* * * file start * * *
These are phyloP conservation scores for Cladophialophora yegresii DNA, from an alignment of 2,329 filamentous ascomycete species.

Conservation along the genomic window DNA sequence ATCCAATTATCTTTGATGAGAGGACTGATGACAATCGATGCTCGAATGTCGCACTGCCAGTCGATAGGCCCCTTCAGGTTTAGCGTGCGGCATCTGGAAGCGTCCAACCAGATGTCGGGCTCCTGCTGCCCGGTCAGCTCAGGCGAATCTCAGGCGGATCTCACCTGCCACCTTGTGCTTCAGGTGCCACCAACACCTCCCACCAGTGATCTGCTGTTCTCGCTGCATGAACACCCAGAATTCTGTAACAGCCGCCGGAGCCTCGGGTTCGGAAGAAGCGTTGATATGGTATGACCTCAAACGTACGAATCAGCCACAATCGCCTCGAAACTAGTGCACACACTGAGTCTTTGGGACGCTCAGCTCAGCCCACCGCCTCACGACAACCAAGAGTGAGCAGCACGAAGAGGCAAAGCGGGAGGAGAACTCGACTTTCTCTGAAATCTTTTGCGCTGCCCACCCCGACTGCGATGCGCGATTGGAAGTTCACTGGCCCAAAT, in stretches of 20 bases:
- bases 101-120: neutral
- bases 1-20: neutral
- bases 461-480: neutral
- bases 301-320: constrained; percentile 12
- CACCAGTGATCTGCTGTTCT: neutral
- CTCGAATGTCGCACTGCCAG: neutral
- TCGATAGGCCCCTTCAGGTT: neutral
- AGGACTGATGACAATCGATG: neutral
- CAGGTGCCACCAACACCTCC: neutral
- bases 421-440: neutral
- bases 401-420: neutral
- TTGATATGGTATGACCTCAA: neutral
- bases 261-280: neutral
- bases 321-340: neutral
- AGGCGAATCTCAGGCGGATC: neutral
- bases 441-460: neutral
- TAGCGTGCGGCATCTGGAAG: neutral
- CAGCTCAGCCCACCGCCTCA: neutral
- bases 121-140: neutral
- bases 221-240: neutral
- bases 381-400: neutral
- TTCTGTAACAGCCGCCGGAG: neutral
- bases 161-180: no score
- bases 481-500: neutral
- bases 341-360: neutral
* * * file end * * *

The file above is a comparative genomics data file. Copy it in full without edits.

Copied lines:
These are phyloP conservation scores for Cladophialophora yegresii DNA, from an alignment of 2,329 filamentous ascomycete species.

Conservation along the genomic window DNA sequence ATCCAATTATCTTTGATGAGAGGACTGATGACAATCGATGCTCGAATGTCGCACTGCCAGTCGATAGGCCCCTTCAGGTTTAGCGTGCGGCATCTGGAAGCGTCCAACCAGATGTCGGGCTCCTGCTGCCCGGTCAGCTCAGGCGAATCTCAGGCGGATCTCACCTGCCACCTTGTGCTTCAGGTGCCACCAACACCTCCCACCAGTGATCTGCTGTTCTCGCTGCATGAACACCCAGAATTCTGTAACAGCCGCCGGAGCCTCGGGTTCGGAAGAAGCGTTGATATGGTATGACCTCAAACGTACGAATCAGCCACAATCGCCTCGAAACTAGTGCACACACTGAGTCTTTGGGACGCTCAGCTCAGCCCACCGCCTCACGACAACCAAGAGTGAGCAGCACGAAGAGGCAAAGCGGGAGGAGAACTCGACTTTCTCTGAAATCTTTTGCGCTGCCCACCCCGACTGCGATGCGCGATTGGAAGTTCACTGGCCCAAAT, in stretches of 20 bases:
- bases 101-120: neutral
- bases 1-20: neutral
- bases 461-480: neutral
- bases 301-320: constrained; percentile 12
- CACCAGTGATCTGCTGTTCT: neutral
- CTCGAATGTCGCACTGCCAG: neutral
- TCGATAGGCCCCTTCAGGTT: neutral
- AGGACTGATGACAATCGATG: neutral
- CAGGTGCCACCAACACCTCC: neutral
- bases 421-440: neutral
- bases 401-420: neutral
- TTGATATGGTATGACCTCAA: neutral
- bases 261-280: neutral
- bases 321-340: neutral
- AGGCGAATCTCAGGCGGATC: neutral
- bases 441-460: neutral
- TAGCGTGCGGCATCTGGAAG: neutral
- CAGCTCAGCCCACCGCCTCA: neutral
- bases 121-140: neutral
- bases 221-240: neutral
- bases 381-400: neutral
- TTCTGTAACAGCCGCCGGAG: neutral
- bases 161-180: no score
- bases 481-500: neutral
- bases 341-360: neutral